|The master carpenter,|
|Mr. Davenport, master joiner,|
|Mr. Kingwood, master carver,|
|Mr. Philips, master mason,|
|Mr. Thomas Simon, chief graver of the mint.|
|1 "In 1651, P. Blondeau produced some pieces exquisitely coined by the mill and
screw, and impressed with letters or graving on the rim or edges ; the engraver employed in making the dyes being the famous Simon."—Folke's Introd. Coins, p. 96. Leake's Engl. Money, 8vo. Snelling, p. 34. Ruding's Hist. Coinage, vol. ii. p. 330. Pinkerton's Coins and Medals, vol. ii. 172.|
Pepys, in his Memoirs, p. 181, speaking of the coinage in 1660, observes, "Blondeau will shortly come over, and then we shall have it better, and the best in the world."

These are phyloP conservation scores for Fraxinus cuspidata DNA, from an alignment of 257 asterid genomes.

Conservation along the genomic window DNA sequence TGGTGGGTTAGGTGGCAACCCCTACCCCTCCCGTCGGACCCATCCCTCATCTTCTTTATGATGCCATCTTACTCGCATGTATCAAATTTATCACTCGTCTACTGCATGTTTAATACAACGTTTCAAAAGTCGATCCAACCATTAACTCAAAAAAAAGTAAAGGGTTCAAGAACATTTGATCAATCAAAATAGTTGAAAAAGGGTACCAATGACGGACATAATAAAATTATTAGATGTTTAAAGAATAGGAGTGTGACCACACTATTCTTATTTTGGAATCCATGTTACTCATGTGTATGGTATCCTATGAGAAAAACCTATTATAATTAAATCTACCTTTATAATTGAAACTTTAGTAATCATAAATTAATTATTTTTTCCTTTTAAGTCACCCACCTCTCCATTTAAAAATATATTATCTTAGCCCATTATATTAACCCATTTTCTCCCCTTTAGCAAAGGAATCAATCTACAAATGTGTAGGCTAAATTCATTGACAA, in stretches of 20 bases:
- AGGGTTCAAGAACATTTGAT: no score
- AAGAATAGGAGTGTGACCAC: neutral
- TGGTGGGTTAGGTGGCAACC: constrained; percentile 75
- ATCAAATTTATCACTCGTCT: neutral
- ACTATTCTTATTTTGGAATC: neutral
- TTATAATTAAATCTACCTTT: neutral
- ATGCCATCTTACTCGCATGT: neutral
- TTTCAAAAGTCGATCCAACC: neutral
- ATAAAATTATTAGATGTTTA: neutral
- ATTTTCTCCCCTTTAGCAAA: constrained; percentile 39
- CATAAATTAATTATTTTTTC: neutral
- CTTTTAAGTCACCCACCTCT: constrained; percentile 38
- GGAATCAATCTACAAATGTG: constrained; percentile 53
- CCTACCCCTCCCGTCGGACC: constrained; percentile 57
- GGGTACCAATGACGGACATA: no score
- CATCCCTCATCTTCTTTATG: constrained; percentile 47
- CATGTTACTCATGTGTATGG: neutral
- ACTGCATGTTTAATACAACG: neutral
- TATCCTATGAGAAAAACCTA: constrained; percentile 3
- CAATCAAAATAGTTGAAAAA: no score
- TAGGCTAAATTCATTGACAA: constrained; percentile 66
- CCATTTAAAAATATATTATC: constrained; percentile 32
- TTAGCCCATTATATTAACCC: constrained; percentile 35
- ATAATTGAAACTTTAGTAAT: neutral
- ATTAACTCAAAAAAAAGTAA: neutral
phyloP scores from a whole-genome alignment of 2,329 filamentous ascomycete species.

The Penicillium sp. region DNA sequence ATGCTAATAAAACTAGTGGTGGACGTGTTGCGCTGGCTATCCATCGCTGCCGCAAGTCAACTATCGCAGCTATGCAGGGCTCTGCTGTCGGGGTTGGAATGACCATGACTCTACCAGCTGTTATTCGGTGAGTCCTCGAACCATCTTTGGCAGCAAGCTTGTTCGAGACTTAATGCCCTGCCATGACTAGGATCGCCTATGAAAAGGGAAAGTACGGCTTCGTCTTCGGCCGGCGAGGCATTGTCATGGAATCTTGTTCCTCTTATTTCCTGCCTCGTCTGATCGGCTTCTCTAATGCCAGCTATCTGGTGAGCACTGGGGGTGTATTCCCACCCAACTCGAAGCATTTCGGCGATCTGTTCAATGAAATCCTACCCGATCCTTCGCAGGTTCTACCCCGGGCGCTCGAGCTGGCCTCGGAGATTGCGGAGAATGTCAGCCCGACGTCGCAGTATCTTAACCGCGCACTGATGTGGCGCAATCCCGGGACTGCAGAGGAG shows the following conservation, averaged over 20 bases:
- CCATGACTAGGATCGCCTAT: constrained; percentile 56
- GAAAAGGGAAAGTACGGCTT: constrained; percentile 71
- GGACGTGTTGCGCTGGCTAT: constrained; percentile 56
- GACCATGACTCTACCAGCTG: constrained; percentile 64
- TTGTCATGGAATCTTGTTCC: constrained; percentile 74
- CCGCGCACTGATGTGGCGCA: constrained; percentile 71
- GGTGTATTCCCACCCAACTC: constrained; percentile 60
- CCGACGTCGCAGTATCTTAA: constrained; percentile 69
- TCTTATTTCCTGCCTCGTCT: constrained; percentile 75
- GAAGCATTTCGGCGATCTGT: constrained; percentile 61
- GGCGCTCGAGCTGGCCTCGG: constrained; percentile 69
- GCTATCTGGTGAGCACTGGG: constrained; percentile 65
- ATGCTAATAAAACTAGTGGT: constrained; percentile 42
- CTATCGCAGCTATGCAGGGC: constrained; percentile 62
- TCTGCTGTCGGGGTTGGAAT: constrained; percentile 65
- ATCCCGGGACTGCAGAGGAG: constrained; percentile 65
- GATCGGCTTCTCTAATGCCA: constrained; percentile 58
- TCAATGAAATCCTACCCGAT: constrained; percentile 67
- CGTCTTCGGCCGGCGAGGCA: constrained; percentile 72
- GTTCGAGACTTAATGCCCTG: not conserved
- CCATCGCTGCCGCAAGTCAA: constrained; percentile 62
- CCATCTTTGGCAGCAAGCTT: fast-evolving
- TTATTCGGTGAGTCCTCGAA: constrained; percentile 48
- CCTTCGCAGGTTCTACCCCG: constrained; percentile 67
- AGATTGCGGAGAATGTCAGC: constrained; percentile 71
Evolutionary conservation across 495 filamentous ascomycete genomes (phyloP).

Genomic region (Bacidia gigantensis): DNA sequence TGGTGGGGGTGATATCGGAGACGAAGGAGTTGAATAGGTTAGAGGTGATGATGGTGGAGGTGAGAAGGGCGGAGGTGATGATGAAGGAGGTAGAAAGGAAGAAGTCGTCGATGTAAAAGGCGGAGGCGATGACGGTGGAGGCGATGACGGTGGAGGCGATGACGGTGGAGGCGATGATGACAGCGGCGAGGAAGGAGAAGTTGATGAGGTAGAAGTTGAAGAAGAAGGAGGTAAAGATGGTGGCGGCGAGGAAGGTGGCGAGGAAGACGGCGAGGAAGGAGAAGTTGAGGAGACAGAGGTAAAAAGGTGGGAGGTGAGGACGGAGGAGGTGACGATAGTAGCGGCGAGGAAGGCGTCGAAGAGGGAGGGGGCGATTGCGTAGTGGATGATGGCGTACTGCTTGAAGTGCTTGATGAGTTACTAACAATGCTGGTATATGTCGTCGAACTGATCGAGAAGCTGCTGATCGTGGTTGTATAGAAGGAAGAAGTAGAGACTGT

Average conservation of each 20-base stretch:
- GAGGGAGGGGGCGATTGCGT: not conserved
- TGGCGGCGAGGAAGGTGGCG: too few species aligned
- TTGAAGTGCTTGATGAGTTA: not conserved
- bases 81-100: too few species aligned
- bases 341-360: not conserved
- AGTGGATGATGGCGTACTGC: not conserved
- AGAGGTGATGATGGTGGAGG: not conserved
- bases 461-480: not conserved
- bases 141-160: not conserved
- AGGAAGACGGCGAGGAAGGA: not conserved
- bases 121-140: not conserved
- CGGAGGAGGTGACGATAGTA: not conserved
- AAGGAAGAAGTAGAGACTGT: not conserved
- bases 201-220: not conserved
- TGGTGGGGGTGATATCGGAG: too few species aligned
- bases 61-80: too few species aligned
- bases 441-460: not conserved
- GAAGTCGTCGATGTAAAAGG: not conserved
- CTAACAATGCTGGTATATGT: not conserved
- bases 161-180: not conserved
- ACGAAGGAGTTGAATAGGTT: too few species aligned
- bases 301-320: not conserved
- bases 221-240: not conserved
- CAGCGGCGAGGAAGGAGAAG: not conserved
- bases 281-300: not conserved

1663. "Dined with us Mr. Slingsby of the mint, who showed us all the new pieces, both of gold and silver, that were made for the king, by Blondeau's way : and compared them with those made for Oliver. The pictures (heads) of the latter were all made by Simon, and of the king by one Rotyr, above the others; and indeed I think they are better, because the sweeter of the two ; but upon my word, those of the Protector are more like in my mind than the king's, but both very well worth seeing."—P. 207.
At G. Vertue's sale in 1757, Oliver's crown, half-crown, shilling, and sixpence of the Commonwealth, produced only 1l. 16s.—Priced Catalogue. From Blondeau's dye.—D.
2 It is not easy to distinguish the houses built by Webbe or Carter, from Jones's designs, on account of their near resemblance, excepting by some decisive document.—D.